During the unholy morning hours of June 6, 1944, U.S. Army paratroopers jumped from their airplanes into the occupied countryside of northern France, miles inland from the beaches at Normandy. My father was one of those soldiers. As a member of the rough and ready 101st Airborne, my dad had the best combat training available in the free world. He had studied in vivid detail the topographical features of the French countryside. Training had coached him on the deadly perils of anti-aircraft fire; the shock of jumping out of an airplane into the yawning darkness; the proper way to land, roll to avoid injury, gather, and engage the enemy; and how to handle hundreds of other battlefield eventualities. Dad had undergone enough drills on weapons and tactics that he could repeat the steps in his sleep for decades to come.
But June 6 was not a drill; it was war. He was not quite prepared for the relentless ferocity of the German machine guns, the exploding mortar shells, or the omnipresent and deadly Bouncing Betty mines. Basic training had given him wonderful training, but it could not have simulated the sights, sounds, smells, and overall horrors of war. Only one thing could acclimate him to the battlefield: war itself.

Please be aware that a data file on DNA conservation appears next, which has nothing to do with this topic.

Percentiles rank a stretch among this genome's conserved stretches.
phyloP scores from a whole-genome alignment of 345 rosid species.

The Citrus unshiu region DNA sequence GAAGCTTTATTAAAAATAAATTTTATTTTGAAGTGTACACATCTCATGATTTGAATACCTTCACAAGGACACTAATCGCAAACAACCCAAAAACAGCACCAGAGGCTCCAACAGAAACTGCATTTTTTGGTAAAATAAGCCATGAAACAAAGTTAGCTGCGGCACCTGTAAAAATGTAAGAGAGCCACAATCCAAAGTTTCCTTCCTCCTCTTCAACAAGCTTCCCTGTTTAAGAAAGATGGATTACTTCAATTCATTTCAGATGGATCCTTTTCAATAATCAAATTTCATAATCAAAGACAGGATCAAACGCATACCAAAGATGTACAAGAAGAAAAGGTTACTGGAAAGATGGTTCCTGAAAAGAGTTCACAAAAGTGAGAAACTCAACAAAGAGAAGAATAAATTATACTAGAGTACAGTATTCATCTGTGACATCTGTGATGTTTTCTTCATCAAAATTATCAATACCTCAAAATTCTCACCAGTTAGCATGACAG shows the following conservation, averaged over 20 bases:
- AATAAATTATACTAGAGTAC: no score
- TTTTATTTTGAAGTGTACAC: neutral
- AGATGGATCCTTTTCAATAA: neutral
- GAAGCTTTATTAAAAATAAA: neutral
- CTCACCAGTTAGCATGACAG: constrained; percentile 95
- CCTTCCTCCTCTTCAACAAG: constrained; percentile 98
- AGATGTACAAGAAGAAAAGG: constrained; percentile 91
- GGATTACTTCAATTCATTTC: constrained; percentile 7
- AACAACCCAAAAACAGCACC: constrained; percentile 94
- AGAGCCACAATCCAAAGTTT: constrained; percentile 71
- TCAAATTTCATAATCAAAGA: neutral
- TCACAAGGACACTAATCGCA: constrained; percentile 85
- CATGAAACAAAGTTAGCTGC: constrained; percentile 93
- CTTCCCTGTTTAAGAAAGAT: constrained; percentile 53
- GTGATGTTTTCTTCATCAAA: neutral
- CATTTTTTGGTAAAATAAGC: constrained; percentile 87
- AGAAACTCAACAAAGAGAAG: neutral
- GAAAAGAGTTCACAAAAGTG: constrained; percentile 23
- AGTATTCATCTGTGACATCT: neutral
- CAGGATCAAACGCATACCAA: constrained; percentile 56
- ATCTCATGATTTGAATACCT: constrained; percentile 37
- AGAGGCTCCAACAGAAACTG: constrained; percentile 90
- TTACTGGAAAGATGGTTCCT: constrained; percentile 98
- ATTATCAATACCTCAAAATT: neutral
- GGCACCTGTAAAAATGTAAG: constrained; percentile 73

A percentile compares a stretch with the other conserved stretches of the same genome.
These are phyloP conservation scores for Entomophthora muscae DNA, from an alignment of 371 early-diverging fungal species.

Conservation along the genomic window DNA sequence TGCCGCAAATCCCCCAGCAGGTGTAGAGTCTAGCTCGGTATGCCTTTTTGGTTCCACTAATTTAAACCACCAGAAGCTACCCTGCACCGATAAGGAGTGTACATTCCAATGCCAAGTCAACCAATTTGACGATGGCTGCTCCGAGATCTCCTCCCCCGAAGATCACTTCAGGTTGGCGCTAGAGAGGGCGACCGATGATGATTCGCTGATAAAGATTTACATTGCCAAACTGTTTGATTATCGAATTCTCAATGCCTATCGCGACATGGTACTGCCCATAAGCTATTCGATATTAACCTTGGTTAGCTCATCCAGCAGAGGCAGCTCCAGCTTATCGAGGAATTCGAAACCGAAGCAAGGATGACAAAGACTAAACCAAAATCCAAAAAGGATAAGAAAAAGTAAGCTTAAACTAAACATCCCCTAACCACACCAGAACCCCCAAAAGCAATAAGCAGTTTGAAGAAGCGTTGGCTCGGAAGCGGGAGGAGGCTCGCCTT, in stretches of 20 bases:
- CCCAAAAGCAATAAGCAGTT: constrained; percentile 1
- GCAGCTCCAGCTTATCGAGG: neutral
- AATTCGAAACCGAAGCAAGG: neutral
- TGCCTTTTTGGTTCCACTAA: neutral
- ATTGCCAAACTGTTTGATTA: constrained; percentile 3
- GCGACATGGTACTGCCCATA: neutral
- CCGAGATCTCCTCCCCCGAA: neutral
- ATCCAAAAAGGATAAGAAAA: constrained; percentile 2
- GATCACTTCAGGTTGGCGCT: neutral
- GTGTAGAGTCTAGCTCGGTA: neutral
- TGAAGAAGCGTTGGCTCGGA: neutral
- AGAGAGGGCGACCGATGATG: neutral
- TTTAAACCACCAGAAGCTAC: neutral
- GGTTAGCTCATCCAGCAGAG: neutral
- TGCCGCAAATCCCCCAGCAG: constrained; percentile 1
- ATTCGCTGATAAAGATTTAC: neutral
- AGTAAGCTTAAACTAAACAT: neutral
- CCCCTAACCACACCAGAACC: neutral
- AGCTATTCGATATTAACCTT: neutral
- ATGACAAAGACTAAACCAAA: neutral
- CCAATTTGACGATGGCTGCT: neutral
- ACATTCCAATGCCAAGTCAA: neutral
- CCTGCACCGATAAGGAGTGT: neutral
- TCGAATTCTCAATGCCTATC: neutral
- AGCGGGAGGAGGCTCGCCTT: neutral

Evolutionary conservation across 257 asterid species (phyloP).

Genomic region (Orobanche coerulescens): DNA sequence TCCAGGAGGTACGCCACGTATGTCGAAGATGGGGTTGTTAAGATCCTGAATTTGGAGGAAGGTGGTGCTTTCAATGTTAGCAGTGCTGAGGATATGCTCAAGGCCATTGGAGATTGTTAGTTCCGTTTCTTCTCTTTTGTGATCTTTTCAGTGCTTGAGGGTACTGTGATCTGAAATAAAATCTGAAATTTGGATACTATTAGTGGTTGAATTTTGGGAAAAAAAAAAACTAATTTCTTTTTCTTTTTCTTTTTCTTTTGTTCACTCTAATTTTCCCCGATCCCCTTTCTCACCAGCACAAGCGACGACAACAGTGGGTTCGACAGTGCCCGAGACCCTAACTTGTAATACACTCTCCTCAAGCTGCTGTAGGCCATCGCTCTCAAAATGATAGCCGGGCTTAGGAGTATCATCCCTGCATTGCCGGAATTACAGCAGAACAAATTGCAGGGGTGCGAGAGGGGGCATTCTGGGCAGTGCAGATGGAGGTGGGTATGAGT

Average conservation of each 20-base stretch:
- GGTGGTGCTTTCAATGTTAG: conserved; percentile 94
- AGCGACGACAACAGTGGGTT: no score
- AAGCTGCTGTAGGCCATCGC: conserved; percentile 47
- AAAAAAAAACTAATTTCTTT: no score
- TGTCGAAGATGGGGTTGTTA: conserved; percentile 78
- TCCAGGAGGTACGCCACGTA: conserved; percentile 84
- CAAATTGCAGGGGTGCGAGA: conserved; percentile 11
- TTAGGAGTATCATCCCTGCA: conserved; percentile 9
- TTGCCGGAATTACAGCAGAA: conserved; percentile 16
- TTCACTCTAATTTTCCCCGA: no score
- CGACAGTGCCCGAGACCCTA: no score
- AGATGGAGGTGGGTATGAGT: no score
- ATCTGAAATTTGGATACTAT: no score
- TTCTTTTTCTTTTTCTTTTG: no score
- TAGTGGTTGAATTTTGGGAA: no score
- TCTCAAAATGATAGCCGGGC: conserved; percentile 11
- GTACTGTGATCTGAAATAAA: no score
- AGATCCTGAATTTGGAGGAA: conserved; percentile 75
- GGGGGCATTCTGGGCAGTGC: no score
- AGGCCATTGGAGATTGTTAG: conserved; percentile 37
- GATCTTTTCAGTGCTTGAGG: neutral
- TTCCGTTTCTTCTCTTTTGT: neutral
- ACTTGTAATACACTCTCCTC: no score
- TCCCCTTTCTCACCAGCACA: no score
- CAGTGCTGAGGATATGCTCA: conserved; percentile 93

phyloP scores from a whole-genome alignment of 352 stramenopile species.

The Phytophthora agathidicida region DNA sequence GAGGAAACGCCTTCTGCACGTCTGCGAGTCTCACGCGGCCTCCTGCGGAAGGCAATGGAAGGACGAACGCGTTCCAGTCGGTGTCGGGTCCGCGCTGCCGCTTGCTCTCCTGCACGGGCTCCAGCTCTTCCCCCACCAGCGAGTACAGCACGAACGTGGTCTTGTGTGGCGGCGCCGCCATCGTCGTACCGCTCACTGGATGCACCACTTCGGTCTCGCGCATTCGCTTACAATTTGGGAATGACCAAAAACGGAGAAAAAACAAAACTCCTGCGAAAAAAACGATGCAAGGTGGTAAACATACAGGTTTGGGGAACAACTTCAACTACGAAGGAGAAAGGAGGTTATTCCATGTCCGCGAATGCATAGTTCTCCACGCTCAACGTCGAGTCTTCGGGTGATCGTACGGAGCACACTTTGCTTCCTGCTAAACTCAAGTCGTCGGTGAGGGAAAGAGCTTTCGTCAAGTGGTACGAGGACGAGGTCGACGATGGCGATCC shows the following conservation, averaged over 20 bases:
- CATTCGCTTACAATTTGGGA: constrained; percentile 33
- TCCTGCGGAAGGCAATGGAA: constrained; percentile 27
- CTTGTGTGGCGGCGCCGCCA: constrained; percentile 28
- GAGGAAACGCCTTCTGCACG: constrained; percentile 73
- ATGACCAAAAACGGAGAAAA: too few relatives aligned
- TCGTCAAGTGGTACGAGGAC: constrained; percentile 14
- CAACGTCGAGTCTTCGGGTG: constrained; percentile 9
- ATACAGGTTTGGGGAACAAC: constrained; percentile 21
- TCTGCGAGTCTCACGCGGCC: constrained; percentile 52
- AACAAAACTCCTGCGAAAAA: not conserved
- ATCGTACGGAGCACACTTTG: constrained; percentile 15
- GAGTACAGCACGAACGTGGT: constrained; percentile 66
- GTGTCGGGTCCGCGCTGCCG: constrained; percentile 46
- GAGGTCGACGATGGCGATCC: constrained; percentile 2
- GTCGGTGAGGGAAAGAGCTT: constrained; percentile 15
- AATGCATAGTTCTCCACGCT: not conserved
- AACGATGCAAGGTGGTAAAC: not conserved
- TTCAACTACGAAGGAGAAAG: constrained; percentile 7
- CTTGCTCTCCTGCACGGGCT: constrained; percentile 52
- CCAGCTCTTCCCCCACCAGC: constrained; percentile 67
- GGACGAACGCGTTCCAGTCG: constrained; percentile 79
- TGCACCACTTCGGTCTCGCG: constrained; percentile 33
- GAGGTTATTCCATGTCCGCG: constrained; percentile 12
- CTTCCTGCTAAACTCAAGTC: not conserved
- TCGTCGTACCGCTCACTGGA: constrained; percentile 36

Ministry, likewise, is war. And only war can prepare you for the heat of battle. Will you fight, or will you run in the face of the menacing realities of ministry? Only the front lines of Christian ministry called the local church will answer that question for you.
My father’s son attended one of the finest theological seminaries in the world, the theological-ministerial equivalent of Army Ranger or Navy Seals school. They taught his boy great theology. By God’s grace, they lashed his heart and ministry to an inspired, inerrant Bible and centered his eyes on the story of redemption that beats intensely at the Bible’s heart. It was rigorous and wonderful preparation for war. But it was not war.
Two years ago, I left that great theological training camp. In the months since, it has been my privilege to serve as pastor of a wonderful, patient group of godly people in Birmingham, Alabama. Together we are learning the difference between life and ministry in theory and life and ministry in reality. I have learned much, and I have much more to learn. Here are 10 things no theological seminary, no matter how faithful and competent, could have prepared me for in real-world ministry: